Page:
Archive for February 26th, 2009
Why is this fire hydrant in the middle of Forest Park, in St. Louis, Missouri? Is it there for the firefighters in case an ant hill catches fire? A flower?
If I used the logic employed by Creationists, I might simply say that God put that fire hydrant there. To the extent that anyone accepts such an explanation, there would be no need for further inquiry (nor any real possibility for further inquiry).
To the extent that someone accepts the “explanation” that “God did it,” he or she would miss out on a rich factual history, teaming with direct evidence upon which one can build an incredibly strong circumstantial case. One really can explain the presence of this hydrant, even without direct evidence (presumably, no one who saw this hydrant being installed is still alive).
I’m working on a post regarding creationism (including its modern version, “intelligent design”). Yesterday’s walk in the park reminded me that circumstantial evidence can be strong, indeed. In fact, circumstantial evidence can make for airtight cases. Circumstantial evidence can even be much stronger than authority (because authorities–e.g., the park police–are often wrong). Therefore, people who really want to know don’t simply throw up their hands and declare that the hydrant is there “Because God put it there” even when a person in a position of authority tells them this story.
An inspection of this hydrant shows that it was manufactured in 1887 (or is that number 1881?). It was thus installed sometime after 1881. Why would it be installed in the middle of a park? Perhaps it wasn’t just a park back then. Perhaps it was installed because that land was to be the location of a huge construction project: the 1904 World’s Fair held in St. Louis. Perhaps, after the Fair was over, this hydrant was not removed. Perhaps there are some photos of the Fair that would include this little fire hydrant, a vestigial reminder that something much more elaborate once occupied this place. All of these questions can be answered if one takes the time to examine real evidence that is currently available. If one looked further for evidence, one would find tons of corroboration, including a huge “Flight Cage” that now houses a bird exhibit at the St. Louis Zoo, also an original part of the 1904 World’s Fair. Of course, one could also find numerous books filled with photos, names, dates and interviews. Notice that I’m referring to corroborative written materials–many sources that overlap–not simply reading one book over and over until one is more and more convinced.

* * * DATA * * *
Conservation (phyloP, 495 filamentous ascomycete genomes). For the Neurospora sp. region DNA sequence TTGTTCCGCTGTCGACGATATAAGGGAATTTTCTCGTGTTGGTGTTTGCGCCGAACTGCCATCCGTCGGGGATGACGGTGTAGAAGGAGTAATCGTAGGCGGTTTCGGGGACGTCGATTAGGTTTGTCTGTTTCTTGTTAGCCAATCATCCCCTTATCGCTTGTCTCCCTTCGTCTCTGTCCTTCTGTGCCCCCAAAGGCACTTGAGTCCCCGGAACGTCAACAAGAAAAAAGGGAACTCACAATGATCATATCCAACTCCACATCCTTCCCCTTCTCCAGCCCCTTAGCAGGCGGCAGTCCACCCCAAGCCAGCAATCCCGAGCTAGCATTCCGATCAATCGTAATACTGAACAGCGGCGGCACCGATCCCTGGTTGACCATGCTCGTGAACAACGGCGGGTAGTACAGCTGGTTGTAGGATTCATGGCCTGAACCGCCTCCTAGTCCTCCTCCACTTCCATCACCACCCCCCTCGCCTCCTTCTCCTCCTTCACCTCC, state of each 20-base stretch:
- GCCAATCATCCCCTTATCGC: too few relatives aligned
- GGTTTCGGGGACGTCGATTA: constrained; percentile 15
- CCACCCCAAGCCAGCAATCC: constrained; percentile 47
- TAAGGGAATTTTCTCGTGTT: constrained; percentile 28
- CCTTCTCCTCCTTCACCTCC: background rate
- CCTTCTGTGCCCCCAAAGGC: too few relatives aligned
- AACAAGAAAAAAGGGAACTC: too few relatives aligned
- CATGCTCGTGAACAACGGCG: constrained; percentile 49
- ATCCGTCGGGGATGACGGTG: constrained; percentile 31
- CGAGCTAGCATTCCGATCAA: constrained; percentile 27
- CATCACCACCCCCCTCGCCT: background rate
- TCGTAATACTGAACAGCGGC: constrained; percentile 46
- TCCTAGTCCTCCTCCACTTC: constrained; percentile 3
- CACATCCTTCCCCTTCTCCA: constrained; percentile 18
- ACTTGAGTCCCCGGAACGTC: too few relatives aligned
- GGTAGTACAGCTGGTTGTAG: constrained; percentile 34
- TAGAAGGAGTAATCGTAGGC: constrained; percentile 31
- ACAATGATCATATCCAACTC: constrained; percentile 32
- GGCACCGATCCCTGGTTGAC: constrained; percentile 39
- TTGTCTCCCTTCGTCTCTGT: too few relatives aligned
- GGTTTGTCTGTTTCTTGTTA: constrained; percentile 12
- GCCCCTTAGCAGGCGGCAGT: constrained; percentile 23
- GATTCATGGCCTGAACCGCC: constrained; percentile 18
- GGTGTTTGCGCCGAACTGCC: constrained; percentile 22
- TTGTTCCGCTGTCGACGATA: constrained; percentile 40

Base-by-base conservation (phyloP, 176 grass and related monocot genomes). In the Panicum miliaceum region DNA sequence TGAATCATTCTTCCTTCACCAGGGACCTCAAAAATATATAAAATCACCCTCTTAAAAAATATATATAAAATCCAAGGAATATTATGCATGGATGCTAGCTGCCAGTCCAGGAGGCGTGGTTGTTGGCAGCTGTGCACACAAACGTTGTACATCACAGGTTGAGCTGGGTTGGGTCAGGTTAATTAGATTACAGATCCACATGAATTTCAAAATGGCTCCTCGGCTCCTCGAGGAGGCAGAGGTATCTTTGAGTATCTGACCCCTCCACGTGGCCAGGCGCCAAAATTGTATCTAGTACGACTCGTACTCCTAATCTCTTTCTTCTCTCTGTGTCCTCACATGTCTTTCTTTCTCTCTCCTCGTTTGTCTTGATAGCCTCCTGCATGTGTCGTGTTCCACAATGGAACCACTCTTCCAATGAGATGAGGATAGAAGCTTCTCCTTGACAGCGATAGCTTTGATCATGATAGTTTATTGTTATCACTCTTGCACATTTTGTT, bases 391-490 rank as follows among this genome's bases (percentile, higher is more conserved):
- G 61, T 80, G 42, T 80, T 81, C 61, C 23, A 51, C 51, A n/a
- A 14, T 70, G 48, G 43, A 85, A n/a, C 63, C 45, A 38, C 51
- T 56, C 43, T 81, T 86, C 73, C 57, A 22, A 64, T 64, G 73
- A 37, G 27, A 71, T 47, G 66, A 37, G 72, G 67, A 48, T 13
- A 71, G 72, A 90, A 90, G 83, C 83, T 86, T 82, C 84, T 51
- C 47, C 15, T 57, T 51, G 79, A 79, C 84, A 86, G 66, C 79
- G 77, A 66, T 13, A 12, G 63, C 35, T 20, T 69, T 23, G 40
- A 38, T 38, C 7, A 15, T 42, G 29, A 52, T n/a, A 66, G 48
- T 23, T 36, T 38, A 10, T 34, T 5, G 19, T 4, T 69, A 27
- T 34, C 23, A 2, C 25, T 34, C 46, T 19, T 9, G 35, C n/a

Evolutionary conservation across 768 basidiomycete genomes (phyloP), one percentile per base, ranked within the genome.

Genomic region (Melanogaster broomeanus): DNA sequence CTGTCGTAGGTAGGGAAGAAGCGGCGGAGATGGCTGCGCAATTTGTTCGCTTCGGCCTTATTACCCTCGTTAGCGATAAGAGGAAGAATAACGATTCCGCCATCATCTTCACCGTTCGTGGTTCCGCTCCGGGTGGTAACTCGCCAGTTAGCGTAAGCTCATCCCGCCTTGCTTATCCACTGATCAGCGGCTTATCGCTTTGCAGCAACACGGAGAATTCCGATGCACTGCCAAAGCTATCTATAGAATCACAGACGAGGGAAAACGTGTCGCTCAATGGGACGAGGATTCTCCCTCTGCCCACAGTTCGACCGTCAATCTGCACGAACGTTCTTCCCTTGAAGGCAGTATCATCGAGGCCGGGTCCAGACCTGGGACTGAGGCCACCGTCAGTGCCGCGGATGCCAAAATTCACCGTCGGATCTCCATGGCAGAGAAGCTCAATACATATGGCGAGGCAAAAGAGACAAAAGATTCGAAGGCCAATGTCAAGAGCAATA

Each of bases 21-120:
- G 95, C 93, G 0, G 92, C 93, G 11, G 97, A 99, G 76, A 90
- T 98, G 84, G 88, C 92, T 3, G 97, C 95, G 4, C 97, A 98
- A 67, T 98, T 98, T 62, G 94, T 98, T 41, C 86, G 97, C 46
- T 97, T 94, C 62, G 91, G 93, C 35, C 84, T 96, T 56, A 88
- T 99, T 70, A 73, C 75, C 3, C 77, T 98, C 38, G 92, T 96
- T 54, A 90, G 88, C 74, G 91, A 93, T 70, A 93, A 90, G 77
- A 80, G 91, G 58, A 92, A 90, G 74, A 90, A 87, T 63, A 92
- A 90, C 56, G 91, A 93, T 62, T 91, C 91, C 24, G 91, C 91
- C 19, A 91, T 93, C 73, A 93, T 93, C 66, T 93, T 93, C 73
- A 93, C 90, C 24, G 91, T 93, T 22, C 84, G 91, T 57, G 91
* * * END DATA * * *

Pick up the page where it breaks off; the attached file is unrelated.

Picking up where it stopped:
Creationists are happy to employ these open-minded investigative methods almost always, in almost every aspect of their lives. This method of asking questions and then following the evidence wherever it leads is actually an extension of common sense. It’s a shame that when it comes to one particular incredibly important aspect of their lives, determining what kind of beings we are, creationists refuse to use this direct extension of common sense.
Ron Paul made an impassioned speech today. One of his points is that we can’t simply re-inflate the bubble. He further claimed that we certainly can’t solve our crisis by attempting to create “capital” with a printing press. He claims that we are at a sea change, and that we need to learn to live within our means. He’s got my attention.